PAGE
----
Home' Greymouth Star : November 13th 2013 Contents 7
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WEDNESDAY, NOVEMBER 13, 2013
Est. 1866 Phone 769 7900
A dangerous overtaking
manoeuvre reported on State
highway 6, at Barrytown, will not
go unchecked as the vehicle had
a company logo plastered all over
it. A concerned witness contacted
Greymouth police after the driver of
the Subaru stationwagon overtook
another vehicle on double yellow
lines, where there was a dip in the
road. Police will be contacting the
business to get the driver's name.
Burglars tried to smash their way
into a Kaiata house some time
between 7am and 5.30pm yesterday.
e backdoor was kicked in with
such force that the glass panel was
cracked and the wooden door frame
split, but the door was not opened.
Police said the homeowners did not
believe anything had been stolen.
Driver, 16, elects
Greymouth police say they could
smell alcohol on the breath of a
16-year-old driver they pulled over
in Preston Road last night. e boy
had two young friends in the vehicle
with him when he was stopped at
11pm. e driver was taken back
to the police station for a breath
test, but he chose to have a blood-
alcohol test. No charges will be
laid until the blood test results are
known. e law has a zero alcohol
tolerance for drivers under-20.
Pleasant sunny day
(Supplied by Nelson Weather Service)
So, how on earth is he going to
get himself out of this situation?
A 23-year-old unemployed man
with a superhero name has been
jailed for nearly three years for
theft, trespassing and drug use.
Batman bin Suparman was
caught on CCTV breaking into a
snooker hall at the Depot Heights
Shopping Centre in Singapore on
two separate occasions and stealing
$S500 (£250) in total. He pleaded
guilty to various charges, including
stealing his brother's bank card to
make withdrawals totalling $S650
(£325), and taking heroin. Batman
was sent to prison for a total of 33
months. --- Daily Mail
Dirty dairying draws fine
A West Coast farmer has been ned
$66,000 on seven charges relating to
In sentencing Moir Farms Maimai
Ltd, Judge Paul Kellar commented on
the company's "extensive history of
e company was convicted in
the Greymouth District Court last
month, but Judge Kellar's written
decision was released only this week.
Moir Farms owns six dairy farms in
the Mawheraiti and Maimai valleys.
e charges, relating to two farms,
include illegal and unconsented works
in the bed of an unnamed tributary of
Casolis Creek during the construction
of an extra e uent treatment pond,
and illegal discharges of e uent to
land and water.
Tests showed that the farm
discharges led to a massive increase of
e.coli (faecal content) and high levels
Judge Kellar said the seriousness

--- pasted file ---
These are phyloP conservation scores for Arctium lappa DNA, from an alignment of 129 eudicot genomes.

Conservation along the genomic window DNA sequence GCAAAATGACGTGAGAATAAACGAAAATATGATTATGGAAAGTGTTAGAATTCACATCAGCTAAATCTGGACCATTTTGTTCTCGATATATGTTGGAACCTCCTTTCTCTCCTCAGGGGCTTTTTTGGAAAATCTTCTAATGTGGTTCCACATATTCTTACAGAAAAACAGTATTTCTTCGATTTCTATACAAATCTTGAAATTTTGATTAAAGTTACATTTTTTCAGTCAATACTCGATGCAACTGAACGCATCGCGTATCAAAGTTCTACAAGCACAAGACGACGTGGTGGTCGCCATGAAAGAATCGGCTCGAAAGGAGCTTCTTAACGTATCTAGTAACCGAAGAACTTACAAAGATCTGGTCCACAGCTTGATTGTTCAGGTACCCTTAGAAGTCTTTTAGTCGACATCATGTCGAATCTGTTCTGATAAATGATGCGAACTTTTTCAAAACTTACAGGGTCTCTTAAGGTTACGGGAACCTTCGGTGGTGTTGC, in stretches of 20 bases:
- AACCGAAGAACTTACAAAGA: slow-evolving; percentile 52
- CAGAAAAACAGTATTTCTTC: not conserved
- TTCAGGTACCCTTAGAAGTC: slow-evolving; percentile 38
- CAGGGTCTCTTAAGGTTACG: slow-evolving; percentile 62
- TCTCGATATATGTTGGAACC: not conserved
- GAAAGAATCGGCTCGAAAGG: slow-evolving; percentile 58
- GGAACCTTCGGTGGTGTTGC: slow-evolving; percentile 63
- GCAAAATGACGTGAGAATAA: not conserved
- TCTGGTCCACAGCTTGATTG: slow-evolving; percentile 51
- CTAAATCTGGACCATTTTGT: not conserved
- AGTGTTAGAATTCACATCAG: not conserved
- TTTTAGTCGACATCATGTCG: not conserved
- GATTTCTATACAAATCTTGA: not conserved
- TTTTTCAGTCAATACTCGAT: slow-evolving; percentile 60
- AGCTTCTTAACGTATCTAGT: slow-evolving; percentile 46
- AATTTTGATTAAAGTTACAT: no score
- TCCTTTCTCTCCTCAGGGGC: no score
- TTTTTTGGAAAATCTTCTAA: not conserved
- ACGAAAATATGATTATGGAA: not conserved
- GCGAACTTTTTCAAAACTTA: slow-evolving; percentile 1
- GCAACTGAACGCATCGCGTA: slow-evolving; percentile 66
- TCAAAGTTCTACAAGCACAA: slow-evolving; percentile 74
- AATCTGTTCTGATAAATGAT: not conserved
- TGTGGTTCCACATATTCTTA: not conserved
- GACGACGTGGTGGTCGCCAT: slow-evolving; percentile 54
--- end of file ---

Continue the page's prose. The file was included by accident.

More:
of the o ending was re ected in the
maximum ne of $600,000 on each
"Parliament substantially increased
penalties for this o ending as a
re ection of the environmental harm
which the o ending may cause," the
judge said, noting that Moir Farms'
record was not good.
" e company has previously
appeared, but not for o ences
under the Resource Management
Act. It has an extensive history of
non-compliance with the council,
enforcement action has been taken on
all six farms owned by the defendant
company and managed by Mr Moir.
"Six abatement notices were issued
in respect of dairy farms the company
owns, between 2002 and 2009, and
ve infringement notices were issued
between 2003 and 2011."
Judge Kellar said that history meant
the company could not be regarded
as "an entity of other wise good
Alastair Logan, prosecuting on
behalf of the West Coast Regional
Council, submitted that a starting
point of $125,000 would be
appropriate to mark the farmer's
"indi erence to his legal obligations"
as the farms had already been served
with many infringement notices.
Judge Keller set his starting point
at $88,000 but reduced it by 25% to
account for the company's early guilty
pleas, co-operation (it now has the
appropriate consents) and remorse.
crash blamed on
e elderly whitebaiter who
died when his car plunged into the
Turnbull River, south of Haast, on
Monday night may have su ered
a medical event moments before
crashing, his companion says.
Ian Horrax, 68, of Albert Town,
was trapped inside his Toyota
Rav 4 when it veered o a four-
wheel-drive track alongside
the river, oating about 60m
downstream before sinking in a
His passenger, fellow Wanaka
whitebaiter Wade Briscoe, 75,
narrowly escaped death after
winding down the window and
climbing out just as the vehicle
was lling with water and sinking.
Mr Briscoe told the Otago
Daily Times last night they had
just nished visiting a friend's
whitebait stand on the north bank
when the vehicle suddenly turned
o the track, travelled through
scrub, just missed a large tree, and
launched at speed into the river.
"It was totally uncharacteristic
of him (Mr Horrax) driving in